Jesus rebuked the demon and told him to be silent (Mark 1.25). The two Greek words are very strong. Rebuke can be defined as to scold, denounce, censure in order to bring an action to an end. Be silent can be defined as to muzzle, strangle, or tie shut. Jesus lashed out at the demon, denounced him, and choked him off and set the man who was demonized free. It is not only Satan, the strong man of Mark 3.27, who alone is to be bound. It is his co-workers who would also be attacked, strangled, choked, and destroyed.
When Jesus delivered the young boy with a dumb spirit (Matt. 17.18; Mark 9.25; Luke 9.42) the same word rebuke is used by these authors. Driving out demons and smashing the ruling grip of Satan on the stolen world was proof and fulfillment that the kingdom which Jesus had announced had arrived. The arrival of the kingdom is simultaneous with, dependent on, and manifested in the throwing out of demons from people’s lives in the present. The kingdom will arrive in its fullness on a worldwide basis at the Second Coming of Jesus at which time this activity will cease.
Until that future moment, the battles go on, even though the decisive battle has been won by Jesus on the cross. The call of the army of God is to rout out Satan and his demonic friends.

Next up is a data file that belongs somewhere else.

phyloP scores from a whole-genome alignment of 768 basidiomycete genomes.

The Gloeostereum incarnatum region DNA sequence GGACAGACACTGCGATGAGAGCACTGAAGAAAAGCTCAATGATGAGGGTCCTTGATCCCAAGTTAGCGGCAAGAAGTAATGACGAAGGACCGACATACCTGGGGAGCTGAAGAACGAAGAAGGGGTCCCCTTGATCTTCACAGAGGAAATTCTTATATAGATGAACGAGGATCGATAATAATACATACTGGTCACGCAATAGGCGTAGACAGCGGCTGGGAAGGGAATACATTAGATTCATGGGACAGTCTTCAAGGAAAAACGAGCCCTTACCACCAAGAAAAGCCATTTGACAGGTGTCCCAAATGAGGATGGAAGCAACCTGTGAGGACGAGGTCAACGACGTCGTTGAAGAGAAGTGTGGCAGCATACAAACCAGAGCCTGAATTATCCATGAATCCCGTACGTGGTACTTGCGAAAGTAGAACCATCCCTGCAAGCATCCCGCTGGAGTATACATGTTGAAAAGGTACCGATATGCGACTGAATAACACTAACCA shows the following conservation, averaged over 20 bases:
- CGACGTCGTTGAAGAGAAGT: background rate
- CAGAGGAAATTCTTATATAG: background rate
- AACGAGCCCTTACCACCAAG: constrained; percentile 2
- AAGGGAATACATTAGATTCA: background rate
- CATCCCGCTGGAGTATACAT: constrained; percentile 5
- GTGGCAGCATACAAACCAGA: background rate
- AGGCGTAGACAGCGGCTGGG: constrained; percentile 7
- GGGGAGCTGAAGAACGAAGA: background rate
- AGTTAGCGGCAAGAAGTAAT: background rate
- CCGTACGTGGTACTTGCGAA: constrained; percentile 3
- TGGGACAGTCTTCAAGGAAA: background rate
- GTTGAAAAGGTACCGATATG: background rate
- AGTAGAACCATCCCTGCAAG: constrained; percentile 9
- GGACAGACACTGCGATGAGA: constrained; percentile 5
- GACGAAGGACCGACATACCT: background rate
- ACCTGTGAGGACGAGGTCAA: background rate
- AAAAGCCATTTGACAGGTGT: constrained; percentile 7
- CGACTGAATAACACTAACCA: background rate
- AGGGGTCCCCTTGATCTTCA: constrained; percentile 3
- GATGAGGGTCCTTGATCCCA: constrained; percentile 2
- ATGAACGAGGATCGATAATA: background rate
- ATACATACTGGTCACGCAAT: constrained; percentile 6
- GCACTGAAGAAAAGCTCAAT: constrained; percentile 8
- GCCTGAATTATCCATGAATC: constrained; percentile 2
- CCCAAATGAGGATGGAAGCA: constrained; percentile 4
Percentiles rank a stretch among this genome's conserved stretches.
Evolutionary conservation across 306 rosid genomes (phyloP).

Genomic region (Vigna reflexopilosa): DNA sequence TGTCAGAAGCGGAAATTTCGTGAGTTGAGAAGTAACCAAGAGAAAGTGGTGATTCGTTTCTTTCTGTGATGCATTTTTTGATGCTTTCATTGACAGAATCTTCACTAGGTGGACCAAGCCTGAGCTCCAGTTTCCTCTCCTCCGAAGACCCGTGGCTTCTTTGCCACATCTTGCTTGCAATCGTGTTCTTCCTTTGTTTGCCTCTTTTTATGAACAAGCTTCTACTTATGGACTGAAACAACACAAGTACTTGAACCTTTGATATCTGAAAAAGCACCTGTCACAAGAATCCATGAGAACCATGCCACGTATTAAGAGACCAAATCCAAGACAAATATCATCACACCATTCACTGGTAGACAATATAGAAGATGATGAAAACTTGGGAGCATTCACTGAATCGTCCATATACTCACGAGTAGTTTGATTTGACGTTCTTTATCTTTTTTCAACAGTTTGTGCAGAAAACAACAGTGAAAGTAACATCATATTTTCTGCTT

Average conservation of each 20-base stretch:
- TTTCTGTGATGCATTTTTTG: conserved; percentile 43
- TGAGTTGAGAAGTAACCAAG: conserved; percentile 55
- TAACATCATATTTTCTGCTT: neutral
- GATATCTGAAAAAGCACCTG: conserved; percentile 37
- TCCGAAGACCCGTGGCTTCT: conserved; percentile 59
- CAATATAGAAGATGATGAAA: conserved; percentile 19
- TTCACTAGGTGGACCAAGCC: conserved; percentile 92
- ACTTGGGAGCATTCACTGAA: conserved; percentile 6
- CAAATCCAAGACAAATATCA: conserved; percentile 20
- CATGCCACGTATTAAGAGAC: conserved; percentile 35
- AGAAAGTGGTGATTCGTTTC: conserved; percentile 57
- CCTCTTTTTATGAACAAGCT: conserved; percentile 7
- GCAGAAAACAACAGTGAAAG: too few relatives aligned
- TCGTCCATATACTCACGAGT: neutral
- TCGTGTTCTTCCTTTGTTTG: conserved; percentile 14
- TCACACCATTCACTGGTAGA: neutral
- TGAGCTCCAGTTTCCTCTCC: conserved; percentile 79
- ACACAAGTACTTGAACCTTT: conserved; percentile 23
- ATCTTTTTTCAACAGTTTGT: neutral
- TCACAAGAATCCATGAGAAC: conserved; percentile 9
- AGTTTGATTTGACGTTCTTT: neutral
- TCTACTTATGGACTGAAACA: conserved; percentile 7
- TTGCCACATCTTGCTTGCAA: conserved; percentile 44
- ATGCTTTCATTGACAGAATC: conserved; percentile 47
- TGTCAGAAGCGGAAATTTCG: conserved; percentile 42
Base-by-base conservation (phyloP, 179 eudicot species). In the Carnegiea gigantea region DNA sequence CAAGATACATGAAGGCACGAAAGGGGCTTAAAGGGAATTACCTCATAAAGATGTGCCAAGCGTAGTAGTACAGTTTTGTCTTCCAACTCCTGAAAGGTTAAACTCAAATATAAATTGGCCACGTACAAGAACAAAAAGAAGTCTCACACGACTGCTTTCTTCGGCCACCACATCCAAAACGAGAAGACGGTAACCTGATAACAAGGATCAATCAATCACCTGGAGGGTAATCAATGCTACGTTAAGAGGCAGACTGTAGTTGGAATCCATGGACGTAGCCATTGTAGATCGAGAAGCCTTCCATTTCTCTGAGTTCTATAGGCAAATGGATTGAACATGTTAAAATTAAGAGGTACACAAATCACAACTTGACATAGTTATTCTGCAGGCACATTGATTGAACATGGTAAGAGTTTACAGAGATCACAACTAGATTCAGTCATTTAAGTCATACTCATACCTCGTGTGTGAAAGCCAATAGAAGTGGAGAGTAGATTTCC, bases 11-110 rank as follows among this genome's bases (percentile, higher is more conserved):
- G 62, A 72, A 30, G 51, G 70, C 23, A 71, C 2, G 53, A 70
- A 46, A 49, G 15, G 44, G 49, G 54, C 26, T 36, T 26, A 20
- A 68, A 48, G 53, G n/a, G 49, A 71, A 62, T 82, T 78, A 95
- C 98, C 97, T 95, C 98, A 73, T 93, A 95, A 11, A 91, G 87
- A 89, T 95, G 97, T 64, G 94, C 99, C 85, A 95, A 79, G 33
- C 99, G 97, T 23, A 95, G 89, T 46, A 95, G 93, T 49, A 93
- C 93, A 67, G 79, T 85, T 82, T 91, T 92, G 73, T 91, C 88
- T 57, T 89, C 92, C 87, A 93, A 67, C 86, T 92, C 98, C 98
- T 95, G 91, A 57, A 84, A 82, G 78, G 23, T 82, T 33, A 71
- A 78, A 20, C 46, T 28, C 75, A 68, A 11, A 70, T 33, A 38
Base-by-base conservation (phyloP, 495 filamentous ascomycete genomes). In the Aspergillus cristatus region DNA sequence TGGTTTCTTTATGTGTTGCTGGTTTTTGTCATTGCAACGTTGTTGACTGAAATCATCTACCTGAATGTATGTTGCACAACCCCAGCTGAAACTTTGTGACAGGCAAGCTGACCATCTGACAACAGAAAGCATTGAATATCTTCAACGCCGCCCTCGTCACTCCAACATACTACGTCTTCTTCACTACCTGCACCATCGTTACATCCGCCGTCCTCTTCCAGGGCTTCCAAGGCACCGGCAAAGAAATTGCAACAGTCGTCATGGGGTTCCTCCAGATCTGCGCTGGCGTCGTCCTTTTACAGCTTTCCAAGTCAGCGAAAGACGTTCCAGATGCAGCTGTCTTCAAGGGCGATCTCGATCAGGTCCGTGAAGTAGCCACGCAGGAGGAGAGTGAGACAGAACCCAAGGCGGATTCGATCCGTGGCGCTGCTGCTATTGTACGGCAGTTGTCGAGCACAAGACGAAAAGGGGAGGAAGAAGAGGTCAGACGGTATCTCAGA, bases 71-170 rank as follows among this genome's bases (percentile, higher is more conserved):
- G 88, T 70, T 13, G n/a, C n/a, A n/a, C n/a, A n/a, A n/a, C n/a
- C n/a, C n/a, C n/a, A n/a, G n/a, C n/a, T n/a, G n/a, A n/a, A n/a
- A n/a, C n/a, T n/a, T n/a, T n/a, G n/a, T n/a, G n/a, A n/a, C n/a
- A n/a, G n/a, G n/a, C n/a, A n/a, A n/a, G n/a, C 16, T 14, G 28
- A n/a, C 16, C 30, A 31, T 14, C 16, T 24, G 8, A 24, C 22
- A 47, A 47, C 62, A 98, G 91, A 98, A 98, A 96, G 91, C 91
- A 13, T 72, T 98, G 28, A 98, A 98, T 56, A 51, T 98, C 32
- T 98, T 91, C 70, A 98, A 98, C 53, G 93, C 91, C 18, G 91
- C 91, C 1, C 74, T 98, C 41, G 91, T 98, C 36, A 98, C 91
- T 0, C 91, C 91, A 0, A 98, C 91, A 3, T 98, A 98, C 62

|Living into the Text!|
It is always important to live into what you have learned. Pause at this point and ask for the help of the Holy Spirit to meditate on and put into practice some or all of the following.
- How do you understand Jesus’ use of the miraculous? What led you to those beliefs?
- Have you ever had the experience of casting out a demon?
- What do you think your responsibility is in this area of warfare?
The articles below come from various Bible Dictionaries and other sources. The posting of these brief articles are to introduce some readers to the vast amount of information that is provided to enhance your reading of the text of the Bible with a hope that it will lead to a better understanding of the text and will lead the reader to an improved praxis in his or her community of faith and personal life. You might read the articles offline in a number of different Bible Dictionaries. If you do not own a Bible Dictionary, I would recommend New Bible Dictionary 3rd Edition. If you like lots of color pictures, try Revell Bible Dictionary. Revell Bible Dictionary is no longer in print but is available from Amazon. One of these should suit your personal needs.